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30 Sep

Every thing you could know from IB Kamara’s first

SS23 collection “CELEBRATION” broke away from the codes of Virgil Abloh, while honouring his freedom of thought

Last season, Off-White’s atelier paid homage to its founder Virgil Abloh with a set that travelled through among the late designer’s biggest hits. Not long after, longtime Abloh collaboratir and Dazed editor-in-chief IB Kamala was appointed as his successor, taking up a recent role inside the company that can see him steer the brand’s creative vision into the long run. Today’s collection, titled “CELEBRATION”, shall be Kamara’s first. 

Shrouded in all the standard secrecy, the one clue as to what the SS23 would offer got here via a giddy Instagram post, featuring a model doused in blue paint, bouncing out and in of clouds. “A celebration of life, progress, and recent work in process,” the invitation read ahead of the show, promising to solidify “pillars that Virgil embodied: togetherness, kindness, freedom of thought, and ultimately, what it’s to be human.” As we ready ourselves for the following chapter in Abloh’s legacy, here’s every thing that went down on the SS23 Off-White show.

Off-White shows are sometimes crazy, with 1000’s of fans of the brand and its mega famous attendees crowding around the doorway attempting to get a glimpse of what’s happening inside. This time was even wilder than normal, with screaming kids clambering on top of parked vans for a greater vantage point. Walking the blue carpet as much as the show space were the likes of Naomi Campbell, Yasin Bey, Chloe Bailey, Evan Mock, Rickey Thompson, and Honey Dijon, in addition to the long-lasting Erykah Badu, who’s having a little bit of a fashion week momenté at once.

As guests bundled into the venue, an unlimited LED, Fortnite-style cube rose from the ground, bathed in an ominous cobalt light. After a few minutes, a video was projected onto the structure, with the identical Blue Man Group of Y-front wearing models manning a carousel of cloud-strewn doorways – which VIP guests used as some type of celestial backdrop for his or her content, naturally. On the sudden lock of a key, models began to pace through open doorways, multiplying before them ad infinitum, until suddenly, the protagonist fell through a cloud, and broke right into a recent dimension. 

Lights submerged and percussion began to crash overhead, giving option to the show’s opening look: a motorbike jacket and mini-skirt combo, sliced on the midriff to disclose a lace bodysuit underneath – the entire thing practically begging for a Rihanna endorsement. Cropped bomber jackets zipped-up to the mouth, while tailored vests and jackets bore floor-skimming lapels. The gathering appeared to trace the anatomy of the human body in a series of trompe l’oeil affectations, with a faded skeleton appearing across denim skirts and suits, knitted polos, sheer white columns, and technical bodycons. But body-mapped bones soon shapeshifted into cyborgian, post-human outlines, emerging on the surface of fatigued suiting throughout the gathering.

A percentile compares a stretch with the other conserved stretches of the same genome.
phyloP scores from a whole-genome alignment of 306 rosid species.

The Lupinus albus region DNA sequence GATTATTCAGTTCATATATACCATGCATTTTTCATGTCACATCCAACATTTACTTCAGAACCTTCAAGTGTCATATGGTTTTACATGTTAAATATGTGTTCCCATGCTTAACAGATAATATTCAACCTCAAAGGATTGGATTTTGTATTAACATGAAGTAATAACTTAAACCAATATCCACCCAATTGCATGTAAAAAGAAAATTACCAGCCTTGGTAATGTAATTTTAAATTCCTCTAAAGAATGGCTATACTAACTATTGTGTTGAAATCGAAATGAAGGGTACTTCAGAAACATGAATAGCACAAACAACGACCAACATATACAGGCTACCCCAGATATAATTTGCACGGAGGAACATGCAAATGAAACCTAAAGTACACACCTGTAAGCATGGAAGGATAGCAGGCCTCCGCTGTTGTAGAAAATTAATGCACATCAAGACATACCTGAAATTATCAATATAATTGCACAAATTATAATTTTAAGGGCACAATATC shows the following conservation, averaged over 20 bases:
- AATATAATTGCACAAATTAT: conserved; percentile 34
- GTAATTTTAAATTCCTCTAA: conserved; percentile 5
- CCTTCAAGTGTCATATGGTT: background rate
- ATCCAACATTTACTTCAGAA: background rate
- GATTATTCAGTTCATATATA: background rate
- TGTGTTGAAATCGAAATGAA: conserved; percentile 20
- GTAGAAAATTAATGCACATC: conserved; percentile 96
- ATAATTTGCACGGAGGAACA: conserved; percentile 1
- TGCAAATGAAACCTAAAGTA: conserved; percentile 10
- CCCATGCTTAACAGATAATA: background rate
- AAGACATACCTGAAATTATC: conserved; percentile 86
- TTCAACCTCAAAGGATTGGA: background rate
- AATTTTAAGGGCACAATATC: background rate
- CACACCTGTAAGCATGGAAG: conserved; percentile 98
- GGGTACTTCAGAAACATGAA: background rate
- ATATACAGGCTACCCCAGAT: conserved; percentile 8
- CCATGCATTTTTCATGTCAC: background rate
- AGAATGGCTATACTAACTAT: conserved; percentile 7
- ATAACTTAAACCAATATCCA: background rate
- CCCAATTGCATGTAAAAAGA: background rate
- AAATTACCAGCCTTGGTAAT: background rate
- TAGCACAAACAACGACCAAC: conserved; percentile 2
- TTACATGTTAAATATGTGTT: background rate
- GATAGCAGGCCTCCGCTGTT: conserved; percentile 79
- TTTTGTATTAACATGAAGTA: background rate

One other motif this season was a hydrangea – a logo of gratitude, grace and sweetness – which every guest was gifted before the show. Their lilypad petals were festooned across overblown jackets, LBDs, and baroque collars, and delicately placed onto nipples, ears, and swimming cap-style hoods – one among which draped right into a lace-embroidered trapeze-lined dress. As we’ve seen across SS23, the midriff was very much on show, an erogenous zone exposed under cropped and hacked blazers and careening cut-outs. Pointless to say, this collection was all in regards to the color BLUE – which is maybe Off-White’s answer to the Valentino pink or Ferragamo’s red. Though it was interspersed with knife-cut, black tailoring, and puffer jackets undone with trailing threads, it was further messaged with the gradual arrival of a head-to-toe painted dance troupe, who contorted their bodies in languid shapes, thronging around that big old cube.

…which only became apparent if you happen to prised your eyes away from the catwalk and looked up – the Parisian duo climbed up onto the highest of the cube on the centre of the show to play a special live set.

Though there have been whispers of streetwear and a slight utilitarian accent – particularly on all those wipe-clean bags, which were worn across the front of the body like one among Abloh’s signature harnesses – this collection went beyond the now-familiar codes that Virgil Abloh had set. There have been no tulle-jacket hybrids, no Nike link-ups, no 3D cityscapes, and barely anything was put in quotation marks. Since Abloh’s premature death within the November of 2021, countless exhibitions, posthumous collaborations, and commemorative collections have come to the surface – but perhaps it fell on the shoulders of his own brand to maneuver the conversation forward, to look ahead and permit a recent generation of creatives to interpret his legacy. 

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